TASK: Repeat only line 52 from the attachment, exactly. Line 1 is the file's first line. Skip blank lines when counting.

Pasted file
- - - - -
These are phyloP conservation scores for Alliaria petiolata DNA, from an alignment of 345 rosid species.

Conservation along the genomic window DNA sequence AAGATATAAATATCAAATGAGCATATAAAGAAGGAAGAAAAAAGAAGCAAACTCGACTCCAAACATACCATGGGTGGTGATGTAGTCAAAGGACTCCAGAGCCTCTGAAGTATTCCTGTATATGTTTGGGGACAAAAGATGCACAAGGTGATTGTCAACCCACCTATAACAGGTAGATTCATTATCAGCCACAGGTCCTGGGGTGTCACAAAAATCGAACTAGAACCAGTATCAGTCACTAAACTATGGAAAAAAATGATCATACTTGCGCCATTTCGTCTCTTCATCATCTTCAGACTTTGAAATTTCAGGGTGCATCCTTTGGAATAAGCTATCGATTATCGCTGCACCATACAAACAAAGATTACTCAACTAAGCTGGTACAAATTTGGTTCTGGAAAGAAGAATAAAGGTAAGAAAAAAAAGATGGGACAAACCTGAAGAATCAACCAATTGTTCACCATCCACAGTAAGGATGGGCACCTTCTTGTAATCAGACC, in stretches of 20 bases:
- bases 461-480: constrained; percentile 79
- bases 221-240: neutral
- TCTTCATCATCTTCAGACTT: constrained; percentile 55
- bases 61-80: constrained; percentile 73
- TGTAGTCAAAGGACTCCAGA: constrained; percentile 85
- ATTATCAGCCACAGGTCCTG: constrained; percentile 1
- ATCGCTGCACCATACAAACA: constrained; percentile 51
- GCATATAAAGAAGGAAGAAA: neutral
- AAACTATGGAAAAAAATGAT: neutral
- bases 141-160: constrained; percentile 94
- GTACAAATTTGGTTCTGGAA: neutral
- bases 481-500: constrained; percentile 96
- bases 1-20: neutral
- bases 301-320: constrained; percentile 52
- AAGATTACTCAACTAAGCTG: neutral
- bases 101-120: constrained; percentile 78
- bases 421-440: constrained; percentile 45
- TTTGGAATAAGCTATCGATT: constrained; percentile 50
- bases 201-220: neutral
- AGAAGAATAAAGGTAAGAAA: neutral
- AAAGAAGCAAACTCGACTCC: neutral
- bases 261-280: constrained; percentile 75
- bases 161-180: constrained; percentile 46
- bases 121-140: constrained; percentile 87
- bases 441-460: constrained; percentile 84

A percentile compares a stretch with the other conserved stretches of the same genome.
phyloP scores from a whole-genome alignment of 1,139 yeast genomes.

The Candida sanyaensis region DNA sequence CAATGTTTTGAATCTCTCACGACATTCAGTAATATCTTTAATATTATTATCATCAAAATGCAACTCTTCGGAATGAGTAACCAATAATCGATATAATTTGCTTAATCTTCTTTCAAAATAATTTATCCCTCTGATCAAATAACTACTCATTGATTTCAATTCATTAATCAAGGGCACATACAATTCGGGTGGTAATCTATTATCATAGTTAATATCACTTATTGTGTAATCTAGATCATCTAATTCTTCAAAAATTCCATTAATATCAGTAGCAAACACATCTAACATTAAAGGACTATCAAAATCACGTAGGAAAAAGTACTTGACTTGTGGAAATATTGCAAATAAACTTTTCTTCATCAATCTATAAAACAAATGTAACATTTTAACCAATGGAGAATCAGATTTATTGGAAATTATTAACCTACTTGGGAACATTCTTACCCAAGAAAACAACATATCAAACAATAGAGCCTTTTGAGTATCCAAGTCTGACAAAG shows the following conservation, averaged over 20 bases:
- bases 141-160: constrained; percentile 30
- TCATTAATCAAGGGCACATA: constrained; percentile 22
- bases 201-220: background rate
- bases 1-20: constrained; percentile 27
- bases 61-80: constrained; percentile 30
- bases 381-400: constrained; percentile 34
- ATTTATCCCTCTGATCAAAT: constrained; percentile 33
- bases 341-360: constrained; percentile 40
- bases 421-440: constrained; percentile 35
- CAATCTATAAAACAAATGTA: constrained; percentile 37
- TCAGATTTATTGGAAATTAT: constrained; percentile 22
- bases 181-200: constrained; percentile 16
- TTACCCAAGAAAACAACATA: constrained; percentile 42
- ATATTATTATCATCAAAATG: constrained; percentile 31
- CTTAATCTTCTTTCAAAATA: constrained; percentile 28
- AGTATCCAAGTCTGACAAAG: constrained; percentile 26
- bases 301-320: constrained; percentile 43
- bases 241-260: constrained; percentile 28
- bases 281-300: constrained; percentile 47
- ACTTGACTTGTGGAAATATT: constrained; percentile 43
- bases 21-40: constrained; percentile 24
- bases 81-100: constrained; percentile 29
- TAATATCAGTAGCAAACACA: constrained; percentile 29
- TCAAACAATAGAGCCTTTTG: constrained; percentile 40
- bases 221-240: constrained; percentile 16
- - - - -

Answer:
- bases 81-100: constrained; percentile 29